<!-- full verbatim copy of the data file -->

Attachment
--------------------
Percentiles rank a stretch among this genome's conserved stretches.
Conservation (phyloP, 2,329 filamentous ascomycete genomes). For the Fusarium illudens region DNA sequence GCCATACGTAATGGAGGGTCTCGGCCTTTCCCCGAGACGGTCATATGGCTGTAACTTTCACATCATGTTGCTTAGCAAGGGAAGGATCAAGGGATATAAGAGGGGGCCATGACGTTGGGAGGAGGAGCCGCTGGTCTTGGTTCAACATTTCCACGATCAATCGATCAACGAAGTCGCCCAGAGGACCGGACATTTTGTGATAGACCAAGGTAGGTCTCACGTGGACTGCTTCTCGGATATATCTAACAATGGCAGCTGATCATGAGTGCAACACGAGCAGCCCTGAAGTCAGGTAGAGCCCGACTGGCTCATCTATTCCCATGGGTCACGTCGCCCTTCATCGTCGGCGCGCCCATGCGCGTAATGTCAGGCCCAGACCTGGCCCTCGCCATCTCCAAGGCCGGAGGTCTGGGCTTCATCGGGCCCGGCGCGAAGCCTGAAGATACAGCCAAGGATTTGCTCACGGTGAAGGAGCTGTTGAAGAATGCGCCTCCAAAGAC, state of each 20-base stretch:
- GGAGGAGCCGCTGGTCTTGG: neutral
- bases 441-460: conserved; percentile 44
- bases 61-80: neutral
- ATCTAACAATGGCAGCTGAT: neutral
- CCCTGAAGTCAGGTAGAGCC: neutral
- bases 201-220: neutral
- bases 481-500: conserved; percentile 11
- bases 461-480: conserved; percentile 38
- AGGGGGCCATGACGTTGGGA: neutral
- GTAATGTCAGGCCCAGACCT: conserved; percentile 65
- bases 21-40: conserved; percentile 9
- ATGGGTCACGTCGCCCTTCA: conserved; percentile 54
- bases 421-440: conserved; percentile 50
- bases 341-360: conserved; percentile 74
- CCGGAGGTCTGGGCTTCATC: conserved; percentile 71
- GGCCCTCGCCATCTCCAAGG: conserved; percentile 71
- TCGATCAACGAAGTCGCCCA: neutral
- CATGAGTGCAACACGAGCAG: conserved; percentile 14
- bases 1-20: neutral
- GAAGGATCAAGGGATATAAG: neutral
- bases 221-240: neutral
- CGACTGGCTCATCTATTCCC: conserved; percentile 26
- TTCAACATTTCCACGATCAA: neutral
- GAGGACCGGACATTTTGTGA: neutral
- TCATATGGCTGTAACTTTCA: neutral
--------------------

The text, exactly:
Percentiles rank a stretch among this genome's conserved stretches.
Conservation (phyloP, 2,329 filamentous ascomycete genomes). For the Fusarium illudens region DNA sequence GCCATACGTAATGGAGGGTCTCGGCCTTTCCCCGAGACGGTCATATGGCTGTAACTTTCACATCATGTTGCTTAGCAAGGGAAGGATCAAGGGATATAAGAGGGGGCCATGACGTTGGGAGGAGGAGCCGCTGGTCTTGGTTCAACATTTCCACGATCAATCGATCAACGAAGTCGCCCAGAGGACCGGACATTTTGTGATAGACCAAGGTAGGTCTCACGTGGACTGCTTCTCGGATATATCTAACAATGGCAGCTGATCATGAGTGCAACACGAGCAGCCCTGAAGTCAGGTAGAGCCCGACTGGCTCATCTATTCCCATGGGTCACGTCGCCCTTCATCGTCGGCGCGCCCATGCGCGTAATGTCAGGCCCAGACCTGGCCCTCGCCATCTCCAAGGCCGGAGGTCTGGGCTTCATCGGGCCCGGCGCGAAGCCTGAAGATACAGCCAAGGATTTGCTCACGGTGAAGGAGCTGTTGAAGAATGCGCCTCCAAAGAC, state of each 20-base stretch:
- GGAGGAGCCGCTGGTCTTGG: neutral
- bases 441-460: conserved; percentile 44
- bases 61-80: neutral
- ATCTAACAATGGCAGCTGAT: neutral
- CCCTGAAGTCAGGTAGAGCC: neutral
- bases 201-220: neutral
- bases 481-500: conserved; percentile 11
- bases 461-480: conserved; percentile 38
- AGGGGGCCATGACGTTGGGA: neutral
- GTAATGTCAGGCCCAGACCT: conserved; percentile 65
- bases 21-40: conserved; percentile 9
- ATGGGTCACGTCGCCCTTCA: conserved; percentile 54
- bases 421-440: conserved; percentile 50
- bases 341-360: conserved; percentile 74
- CCGGAGGTCTGGGCTTCATC: conserved; percentile 71
- GGCCCTCGCCATCTCCAAGG: conserved; percentile 71
- TCGATCAACGAAGTCGCCCA: neutral
- CATGAGTGCAACACGAGCAG: conserved; percentile 14
- bases 1-20: neutral
- GAAGGATCAAGGGATATAAG: neutral
- bases 221-240: neutral
- CGACTGGCTCATCTATTCCC: conserved; percentile 26
- TTCAACATTTCCACGATCAA: neutral
- GAGGACCGGACATTTTGTGA: neutral
- TCATATGGCTGTAACTTTCA: neutral